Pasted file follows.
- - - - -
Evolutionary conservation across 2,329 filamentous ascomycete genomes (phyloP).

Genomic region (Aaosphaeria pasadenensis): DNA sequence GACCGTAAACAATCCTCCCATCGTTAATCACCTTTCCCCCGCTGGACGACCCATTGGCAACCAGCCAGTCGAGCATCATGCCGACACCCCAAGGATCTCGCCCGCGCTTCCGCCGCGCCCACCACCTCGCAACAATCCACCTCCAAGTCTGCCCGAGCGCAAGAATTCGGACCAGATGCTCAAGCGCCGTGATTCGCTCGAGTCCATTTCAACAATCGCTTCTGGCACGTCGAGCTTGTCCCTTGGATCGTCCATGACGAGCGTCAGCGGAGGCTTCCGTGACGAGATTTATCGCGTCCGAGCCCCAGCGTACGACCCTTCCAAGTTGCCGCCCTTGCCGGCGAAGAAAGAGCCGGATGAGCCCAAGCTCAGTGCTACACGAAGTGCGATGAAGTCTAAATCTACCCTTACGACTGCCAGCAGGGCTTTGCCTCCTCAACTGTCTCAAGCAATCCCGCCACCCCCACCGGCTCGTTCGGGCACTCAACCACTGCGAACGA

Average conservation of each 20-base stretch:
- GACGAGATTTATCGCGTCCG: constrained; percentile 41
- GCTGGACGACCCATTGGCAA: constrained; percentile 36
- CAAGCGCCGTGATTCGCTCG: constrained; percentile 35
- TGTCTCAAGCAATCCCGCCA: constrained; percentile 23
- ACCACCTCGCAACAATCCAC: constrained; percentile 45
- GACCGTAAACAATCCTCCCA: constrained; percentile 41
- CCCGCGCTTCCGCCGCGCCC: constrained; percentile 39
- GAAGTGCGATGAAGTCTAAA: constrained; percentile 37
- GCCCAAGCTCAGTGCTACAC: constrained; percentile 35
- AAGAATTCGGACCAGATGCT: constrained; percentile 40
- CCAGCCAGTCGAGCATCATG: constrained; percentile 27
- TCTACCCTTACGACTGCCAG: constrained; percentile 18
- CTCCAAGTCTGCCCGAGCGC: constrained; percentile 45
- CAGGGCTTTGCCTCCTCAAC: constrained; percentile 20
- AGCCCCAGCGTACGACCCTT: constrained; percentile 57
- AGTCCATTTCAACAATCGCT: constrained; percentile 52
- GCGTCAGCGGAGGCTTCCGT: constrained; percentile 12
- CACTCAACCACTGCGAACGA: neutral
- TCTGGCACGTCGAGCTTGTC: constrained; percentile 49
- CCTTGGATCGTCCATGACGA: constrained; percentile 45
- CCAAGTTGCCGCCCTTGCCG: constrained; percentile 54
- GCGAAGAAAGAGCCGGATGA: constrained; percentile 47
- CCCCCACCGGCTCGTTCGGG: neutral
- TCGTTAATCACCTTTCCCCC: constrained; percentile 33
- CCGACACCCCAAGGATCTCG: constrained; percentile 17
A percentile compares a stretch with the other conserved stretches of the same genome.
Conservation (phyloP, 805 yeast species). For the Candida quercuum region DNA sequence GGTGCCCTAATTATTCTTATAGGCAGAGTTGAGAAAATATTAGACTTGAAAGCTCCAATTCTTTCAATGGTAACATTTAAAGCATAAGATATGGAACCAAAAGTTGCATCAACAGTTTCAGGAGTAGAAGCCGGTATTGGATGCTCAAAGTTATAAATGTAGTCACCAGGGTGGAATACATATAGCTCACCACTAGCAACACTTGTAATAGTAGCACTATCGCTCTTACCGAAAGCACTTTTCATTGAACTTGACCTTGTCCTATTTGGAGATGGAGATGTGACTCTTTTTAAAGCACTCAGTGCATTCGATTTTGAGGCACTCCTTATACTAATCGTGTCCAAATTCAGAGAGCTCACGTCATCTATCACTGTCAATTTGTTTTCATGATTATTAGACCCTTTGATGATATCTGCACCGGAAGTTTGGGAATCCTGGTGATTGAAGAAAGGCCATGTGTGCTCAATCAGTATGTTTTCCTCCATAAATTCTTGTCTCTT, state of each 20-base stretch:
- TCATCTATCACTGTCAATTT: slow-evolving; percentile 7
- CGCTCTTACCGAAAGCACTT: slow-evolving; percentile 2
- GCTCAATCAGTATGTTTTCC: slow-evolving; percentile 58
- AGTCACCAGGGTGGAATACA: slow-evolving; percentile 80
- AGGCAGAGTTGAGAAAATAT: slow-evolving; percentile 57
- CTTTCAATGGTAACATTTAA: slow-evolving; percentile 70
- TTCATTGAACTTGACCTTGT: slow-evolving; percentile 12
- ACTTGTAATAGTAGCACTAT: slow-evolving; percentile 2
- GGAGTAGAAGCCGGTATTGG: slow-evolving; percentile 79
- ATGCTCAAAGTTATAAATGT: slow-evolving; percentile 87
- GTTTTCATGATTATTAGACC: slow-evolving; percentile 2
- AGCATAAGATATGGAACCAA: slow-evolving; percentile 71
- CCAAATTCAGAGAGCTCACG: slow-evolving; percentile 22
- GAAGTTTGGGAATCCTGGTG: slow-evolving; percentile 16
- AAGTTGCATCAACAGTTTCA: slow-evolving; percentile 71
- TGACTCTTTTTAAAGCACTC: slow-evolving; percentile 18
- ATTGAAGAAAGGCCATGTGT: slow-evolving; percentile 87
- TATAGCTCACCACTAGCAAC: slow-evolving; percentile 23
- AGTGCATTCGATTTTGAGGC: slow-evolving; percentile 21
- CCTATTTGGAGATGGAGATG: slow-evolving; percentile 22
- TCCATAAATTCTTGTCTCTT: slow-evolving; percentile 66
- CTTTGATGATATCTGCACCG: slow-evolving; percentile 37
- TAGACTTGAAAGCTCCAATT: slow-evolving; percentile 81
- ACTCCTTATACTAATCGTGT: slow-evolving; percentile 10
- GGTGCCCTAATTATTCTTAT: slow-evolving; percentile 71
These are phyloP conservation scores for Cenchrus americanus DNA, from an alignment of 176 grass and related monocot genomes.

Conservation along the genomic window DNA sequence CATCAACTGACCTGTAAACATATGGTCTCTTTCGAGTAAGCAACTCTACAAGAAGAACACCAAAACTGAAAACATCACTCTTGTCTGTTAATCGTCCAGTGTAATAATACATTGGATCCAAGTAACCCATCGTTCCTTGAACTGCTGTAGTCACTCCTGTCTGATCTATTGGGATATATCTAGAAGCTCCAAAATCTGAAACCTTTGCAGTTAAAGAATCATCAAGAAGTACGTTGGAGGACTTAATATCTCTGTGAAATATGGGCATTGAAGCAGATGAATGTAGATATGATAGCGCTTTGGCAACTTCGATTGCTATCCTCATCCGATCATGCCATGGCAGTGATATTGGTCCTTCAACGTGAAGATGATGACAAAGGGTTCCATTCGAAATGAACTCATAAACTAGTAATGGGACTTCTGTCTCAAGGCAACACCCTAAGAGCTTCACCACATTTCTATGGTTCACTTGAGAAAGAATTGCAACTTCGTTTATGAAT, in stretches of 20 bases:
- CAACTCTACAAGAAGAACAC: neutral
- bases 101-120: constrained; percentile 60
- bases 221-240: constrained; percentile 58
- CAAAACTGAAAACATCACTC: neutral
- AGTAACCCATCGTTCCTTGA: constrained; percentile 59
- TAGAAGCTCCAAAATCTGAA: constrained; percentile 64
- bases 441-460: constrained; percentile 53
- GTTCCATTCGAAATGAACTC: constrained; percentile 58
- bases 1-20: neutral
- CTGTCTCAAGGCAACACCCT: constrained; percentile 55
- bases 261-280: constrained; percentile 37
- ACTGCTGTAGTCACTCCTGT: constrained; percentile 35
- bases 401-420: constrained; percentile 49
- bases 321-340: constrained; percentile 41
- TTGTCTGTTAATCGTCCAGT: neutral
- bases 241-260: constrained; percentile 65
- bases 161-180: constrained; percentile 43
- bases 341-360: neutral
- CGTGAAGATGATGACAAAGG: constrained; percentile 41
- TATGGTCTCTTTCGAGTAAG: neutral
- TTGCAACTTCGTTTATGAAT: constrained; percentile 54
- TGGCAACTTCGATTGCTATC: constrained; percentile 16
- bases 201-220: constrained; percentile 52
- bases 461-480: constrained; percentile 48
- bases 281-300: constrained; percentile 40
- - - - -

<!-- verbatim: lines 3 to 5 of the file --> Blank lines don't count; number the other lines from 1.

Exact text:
Average conservation of each 20-base stretch:
- GACGAGATTTATCGCGTCCG: constrained; percentile 41
- GCTGGACGACCCATTGGCAA: constrained; percentile 36